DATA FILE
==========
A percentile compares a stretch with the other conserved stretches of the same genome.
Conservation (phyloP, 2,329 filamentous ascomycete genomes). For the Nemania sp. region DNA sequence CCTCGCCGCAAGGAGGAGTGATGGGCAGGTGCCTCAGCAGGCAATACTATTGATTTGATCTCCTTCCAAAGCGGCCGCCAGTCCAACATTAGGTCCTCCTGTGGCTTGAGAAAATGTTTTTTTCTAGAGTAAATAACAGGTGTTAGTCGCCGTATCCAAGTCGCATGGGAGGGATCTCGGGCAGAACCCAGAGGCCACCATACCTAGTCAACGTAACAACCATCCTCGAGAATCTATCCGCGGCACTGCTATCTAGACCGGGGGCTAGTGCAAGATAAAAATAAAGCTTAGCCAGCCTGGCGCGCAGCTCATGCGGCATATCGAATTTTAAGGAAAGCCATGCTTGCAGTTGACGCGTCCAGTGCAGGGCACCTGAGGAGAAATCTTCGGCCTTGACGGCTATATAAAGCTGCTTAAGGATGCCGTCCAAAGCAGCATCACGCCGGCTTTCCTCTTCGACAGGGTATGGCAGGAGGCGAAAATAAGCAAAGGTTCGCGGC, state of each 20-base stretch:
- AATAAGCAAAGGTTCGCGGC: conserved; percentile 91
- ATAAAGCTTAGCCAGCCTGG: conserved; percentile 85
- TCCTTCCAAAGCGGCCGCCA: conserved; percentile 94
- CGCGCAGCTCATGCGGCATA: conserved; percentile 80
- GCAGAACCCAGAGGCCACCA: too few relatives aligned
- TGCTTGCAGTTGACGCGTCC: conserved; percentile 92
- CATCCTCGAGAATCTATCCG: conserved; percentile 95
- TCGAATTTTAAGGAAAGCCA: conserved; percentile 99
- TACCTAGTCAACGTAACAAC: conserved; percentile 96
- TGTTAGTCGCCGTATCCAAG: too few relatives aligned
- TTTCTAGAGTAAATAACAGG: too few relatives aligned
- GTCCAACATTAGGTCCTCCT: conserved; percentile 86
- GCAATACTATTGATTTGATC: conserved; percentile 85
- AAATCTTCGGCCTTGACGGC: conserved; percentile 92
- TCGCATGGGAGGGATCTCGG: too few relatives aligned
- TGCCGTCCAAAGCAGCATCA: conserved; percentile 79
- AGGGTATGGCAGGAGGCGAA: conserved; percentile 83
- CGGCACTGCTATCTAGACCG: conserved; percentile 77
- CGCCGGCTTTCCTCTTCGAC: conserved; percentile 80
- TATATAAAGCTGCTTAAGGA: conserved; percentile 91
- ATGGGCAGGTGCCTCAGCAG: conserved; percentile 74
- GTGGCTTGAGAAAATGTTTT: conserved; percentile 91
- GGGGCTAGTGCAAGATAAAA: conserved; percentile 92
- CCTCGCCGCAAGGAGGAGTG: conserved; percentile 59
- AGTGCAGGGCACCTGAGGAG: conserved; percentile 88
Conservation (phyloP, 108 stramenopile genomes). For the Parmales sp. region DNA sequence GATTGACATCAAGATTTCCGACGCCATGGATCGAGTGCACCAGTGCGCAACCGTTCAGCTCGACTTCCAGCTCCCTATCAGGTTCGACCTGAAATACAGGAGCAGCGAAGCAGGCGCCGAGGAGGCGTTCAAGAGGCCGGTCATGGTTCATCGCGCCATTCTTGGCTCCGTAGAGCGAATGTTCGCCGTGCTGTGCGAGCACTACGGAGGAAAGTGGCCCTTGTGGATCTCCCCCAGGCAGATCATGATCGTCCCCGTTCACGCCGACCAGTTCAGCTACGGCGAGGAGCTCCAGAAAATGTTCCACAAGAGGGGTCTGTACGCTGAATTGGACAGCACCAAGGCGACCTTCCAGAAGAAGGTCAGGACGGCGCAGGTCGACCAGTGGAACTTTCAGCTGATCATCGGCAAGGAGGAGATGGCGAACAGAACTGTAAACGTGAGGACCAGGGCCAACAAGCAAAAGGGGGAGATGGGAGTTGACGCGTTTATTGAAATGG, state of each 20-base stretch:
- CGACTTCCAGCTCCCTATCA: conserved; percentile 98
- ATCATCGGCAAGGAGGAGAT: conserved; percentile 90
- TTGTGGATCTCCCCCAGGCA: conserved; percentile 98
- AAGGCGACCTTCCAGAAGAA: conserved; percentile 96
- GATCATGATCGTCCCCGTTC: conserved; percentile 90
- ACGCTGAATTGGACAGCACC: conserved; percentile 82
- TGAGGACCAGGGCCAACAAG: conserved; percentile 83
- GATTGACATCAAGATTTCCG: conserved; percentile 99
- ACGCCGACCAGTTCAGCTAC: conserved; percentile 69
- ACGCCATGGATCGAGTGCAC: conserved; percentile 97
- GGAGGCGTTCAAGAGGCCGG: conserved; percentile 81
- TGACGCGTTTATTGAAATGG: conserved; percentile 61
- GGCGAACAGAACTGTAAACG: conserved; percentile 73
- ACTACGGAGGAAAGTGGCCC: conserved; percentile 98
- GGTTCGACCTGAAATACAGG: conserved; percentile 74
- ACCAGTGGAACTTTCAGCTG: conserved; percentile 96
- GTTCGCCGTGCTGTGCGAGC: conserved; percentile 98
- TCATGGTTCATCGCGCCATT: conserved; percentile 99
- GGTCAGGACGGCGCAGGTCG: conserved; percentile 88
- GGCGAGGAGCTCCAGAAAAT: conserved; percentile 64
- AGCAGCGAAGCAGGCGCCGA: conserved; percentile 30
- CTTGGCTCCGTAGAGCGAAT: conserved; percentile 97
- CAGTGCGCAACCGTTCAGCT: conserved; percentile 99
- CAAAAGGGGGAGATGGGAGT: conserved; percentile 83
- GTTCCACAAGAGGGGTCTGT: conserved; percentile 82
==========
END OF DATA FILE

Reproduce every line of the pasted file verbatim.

A percentile compares a stretch with the other conserved stretches of the same genome.
Conservation (phyloP, 2,329 filamentous ascomycete genomes). For the Nemania sp. region DNA sequence CCTCGCCGCAAGGAGGAGTGATGGGCAGGTGCCTCAGCAGGCAATACTATTGATTTGATCTCCTTCCAAAGCGGCCGCCAGTCCAACATTAGGTCCTCCTGTGGCTTGAGAAAATGTTTTTTTCTAGAGTAAATAACAGGTGTTAGTCGCCGTATCCAAGTCGCATGGGAGGGATCTCGGGCAGAACCCAGAGGCCACCATACCTAGTCAACGTAACAACCATCCTCGAGAATCTATCCGCGGCACTGCTATCTAGACCGGGGGCTAGTGCAAGATAAAAATAAAGCTTAGCCAGCCTGGCGCGCAGCTCATGCGGCATATCGAATTTTAAGGAAAGCCATGCTTGCAGTTGACGCGTCCAGTGCAGGGCACCTGAGGAGAAATCTTCGGCCTTGACGGCTATATAAAGCTGCTTAAGGATGCCGTCCAAAGCAGCATCACGCCGGCTTTCCTCTTCGACAGGGTATGGCAGGAGGCGAAAATAAGCAAAGGTTCGCGGC, state of each 20-base stretch:
- AATAAGCAAAGGTTCGCGGC: conserved; percentile 91
- ATAAAGCTTAGCCAGCCTGG: conserved; percentile 85
- TCCTTCCAAAGCGGCCGCCA: conserved; percentile 94
- CGCGCAGCTCATGCGGCATA: conserved; percentile 80
- GCAGAACCCAGAGGCCACCA: too few relatives aligned
- TGCTTGCAGTTGACGCGTCC: conserved; percentile 92
- CATCCTCGAGAATCTATCCG: conserved; percentile 95
- TCGAATTTTAAGGAAAGCCA: conserved; percentile 99
- TACCTAGTCAACGTAACAAC: conserved; percentile 96
- TGTTAGTCGCCGTATCCAAG: too few relatives aligned
- TTTCTAGAGTAAATAACAGG: too few relatives aligned
- GTCCAACATTAGGTCCTCCT: conserved; percentile 86
- GCAATACTATTGATTTGATC: conserved; percentile 85
- AAATCTTCGGCCTTGACGGC: conserved; percentile 92
- TCGCATGGGAGGGATCTCGG: too few relatives aligned
- TGCCGTCCAAAGCAGCATCA: conserved; percentile 79
- AGGGTATGGCAGGAGGCGAA: conserved; percentile 83
- CGGCACTGCTATCTAGACCG: conserved; percentile 77
- CGCCGGCTTTCCTCTTCGAC: conserved; percentile 80
- TATATAAAGCTGCTTAAGGA: conserved; percentile 91
- ATGGGCAGGTGCCTCAGCAG: conserved; percentile 74
- GTGGCTTGAGAAAATGTTTT: conserved; percentile 91
- GGGGCTAGTGCAAGATAAAA: conserved; percentile 92
- CCTCGCCGCAAGGAGGAGTG: conserved; percentile 59
- AGTGCAGGGCACCTGAGGAG: conserved; percentile 88
Conservation (phyloP, 108 stramenopile genomes). For the Parmales sp. region DNA sequence GATTGACATCAAGATTTCCGACGCCATGGATCGAGTGCACCAGTGCGCAACCGTTCAGCTCGACTTCCAGCTCCCTATCAGGTTCGACCTGAAATACAGGAGCAGCGAAGCAGGCGCCGAGGAGGCGTTCAAGAGGCCGGTCATGGTTCATCGCGCCATTCTTGGCTCCGTAGAGCGAATGTTCGCCGTGCTGTGCGAGCACTACGGAGGAAAGTGGCCCTTGTGGATCTCCCCCAGGCAGATCATGATCGTCCCCGTTCACGCCGACCAGTTCAGCTACGGCGAGGAGCTCCAGAAAATGTTCCACAAGAGGGGTCTGTACGCTGAATTGGACAGCACCAAGGCGACCTTCCAGAAGAAGGTCAGGACGGCGCAGGTCGACCAGTGGAACTTTCAGCTGATCATCGGCAAGGAGGAGATGGCGAACAGAACTGTAAACGTGAGGACCAGGGCCAACAAGCAAAAGGGGGAGATGGGAGTTGACGCGTTTATTGAAATGG, state of each 20-base stretch:
- CGACTTCCAGCTCCCTATCA: conserved; percentile 98
- ATCATCGGCAAGGAGGAGAT: conserved; percentile 90
- TTGTGGATCTCCCCCAGGCA: conserved; percentile 98
- AAGGCGACCTTCCAGAAGAA: conserved; percentile 96
- GATCATGATCGTCCCCGTTC: conserved; percentile 90
- ACGCTGAATTGGACAGCACC: conserved; percentile 82
- TGAGGACCAGGGCCAACAAG: conserved; percentile 83
- GATTGACATCAAGATTTCCG: conserved; percentile 99
- ACGCCGACCAGTTCAGCTAC: conserved; percentile 69
- ACGCCATGGATCGAGTGCAC: conserved; percentile 97
- GGAGGCGTTCAAGAGGCCGG: conserved; percentile 81
- TGACGCGTTTATTGAAATGG: conserved; percentile 61
- GGCGAACAGAACTGTAAACG: conserved; percentile 73
- ACTACGGAGGAAAGTGGCCC: conserved; percentile 98
- GGTTCGACCTGAAATACAGG: conserved; percentile 74
- ACCAGTGGAACTTTCAGCTG: conserved; percentile 96
- GTTCGCCGTGCTGTGCGAGC: conserved; percentile 98
- TCATGGTTCATCGCGCCATT: conserved; percentile 99
- GGTCAGGACGGCGCAGGTCG: conserved; percentile 88
- GGCGAGGAGCTCCAGAAAAT: conserved; percentile 64
- AGCAGCGAAGCAGGCGCCGA: conserved; percentile 30
- CTTGGCTCCGTAGAGCGAAT: conserved; percentile 97
- CAGTGCGCAACCGTTCAGCT: conserved; percentile 99
- CAAAAGGGGGAGATGGGAGT: conserved; percentile 83
- GTTCCACAAGAGGGGTCTGT: conserved; percentile 82